My internet hate hell
‘The degree of empathy that gets lost online is phenomenal. There’s this absolute refusal of responsibility’
In general, most of us are lucky enough to go about our lives without experiencing abuse or bullying. Bad manners and nastiness are, thankfully, rare occurrences, and when they happen, we are quite rightly shocked and upset. However, in the often less polite and faceless wild west of the internet, insults, criticism and what can only be described as unfathomable bile is spreading at an alarming rate.
Symptomatic, perhaps, of a disturbing new chapter of this vitriolic bile was the recent ‘Slane Girl’ incident, which saw vile photographs posted on various social-networking websites, cataloguing her involvement in a number of public sex acts. Disgusting comments on her behaviour followed, as well as enthusiastic naming and shaming of her online.
Individuals known as trolls, who intentionally log on to disseminate such material and even engage i n open, indiscriminate abuse for their own entertainment, are no longer the small minority we like to think, but are a burgeoning mob who can target any one of us at any time.
Their weapon of choice? The keyboard. Their shield? Freedom of speech. Their targets? The vulnerable; not content to simply ridicule public figures and celebrities, trolls have now moved towards easier targets. Children, singles looking for love online, and even families who have been bereaved in tragic circumstances, are all fair game, apparently.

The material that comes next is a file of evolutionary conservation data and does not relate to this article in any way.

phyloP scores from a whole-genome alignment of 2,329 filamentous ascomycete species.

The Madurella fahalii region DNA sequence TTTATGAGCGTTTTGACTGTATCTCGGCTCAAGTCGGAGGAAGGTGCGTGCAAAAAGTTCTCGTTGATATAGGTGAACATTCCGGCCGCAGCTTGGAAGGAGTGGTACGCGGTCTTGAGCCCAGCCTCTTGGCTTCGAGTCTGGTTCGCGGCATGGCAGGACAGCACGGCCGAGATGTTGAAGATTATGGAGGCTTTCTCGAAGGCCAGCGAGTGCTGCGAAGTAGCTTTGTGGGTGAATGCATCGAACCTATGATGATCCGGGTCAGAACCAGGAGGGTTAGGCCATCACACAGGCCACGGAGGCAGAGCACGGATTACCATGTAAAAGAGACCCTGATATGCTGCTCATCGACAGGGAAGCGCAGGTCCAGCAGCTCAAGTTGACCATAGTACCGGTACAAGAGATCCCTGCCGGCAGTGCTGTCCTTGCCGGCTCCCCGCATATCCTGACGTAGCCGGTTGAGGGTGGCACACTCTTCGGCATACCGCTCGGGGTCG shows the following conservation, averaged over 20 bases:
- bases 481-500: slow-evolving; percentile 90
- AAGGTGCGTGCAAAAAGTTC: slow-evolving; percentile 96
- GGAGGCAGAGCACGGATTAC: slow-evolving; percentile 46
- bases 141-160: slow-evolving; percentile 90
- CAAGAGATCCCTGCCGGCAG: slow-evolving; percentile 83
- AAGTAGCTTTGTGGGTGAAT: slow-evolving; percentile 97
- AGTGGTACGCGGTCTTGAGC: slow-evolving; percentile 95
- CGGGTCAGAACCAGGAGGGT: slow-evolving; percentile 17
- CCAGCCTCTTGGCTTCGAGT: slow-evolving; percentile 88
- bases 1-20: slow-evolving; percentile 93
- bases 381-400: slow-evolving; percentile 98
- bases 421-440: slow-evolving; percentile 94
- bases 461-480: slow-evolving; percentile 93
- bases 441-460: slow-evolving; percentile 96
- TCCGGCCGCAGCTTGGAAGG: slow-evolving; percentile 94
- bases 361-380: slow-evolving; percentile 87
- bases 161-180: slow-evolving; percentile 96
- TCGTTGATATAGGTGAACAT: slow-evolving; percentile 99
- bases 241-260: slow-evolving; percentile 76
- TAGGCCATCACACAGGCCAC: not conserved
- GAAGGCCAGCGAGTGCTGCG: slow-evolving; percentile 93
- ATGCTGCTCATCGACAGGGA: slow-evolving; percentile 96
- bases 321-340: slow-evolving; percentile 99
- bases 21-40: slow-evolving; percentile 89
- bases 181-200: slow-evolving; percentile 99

According to clinical psychotherapist Joanna Fortune, the internet age is creating an epidemic loss of empathy in entire generations. “The degree of empathy that gets lost online is phenomenal,” she explains. “It's this element of, ‘I can say what I like to you and I don't have to see or feel your reaction. I can just log off and not think about it and if you then do something, if you hurt yourself as a result of my commenting on a photo of you, I feel that's OK, because you put the photo up, it's your own fault.’ There's this absolute refusal of responsibility.”
In 2010, a study by the University of Michigan measured empathy levels in students over a 30-year period, comparing their to those of previous generations. It found that the biggest drop in empathy levels came between 2000 and 2010, which correlates directly with the birth and rise of social media.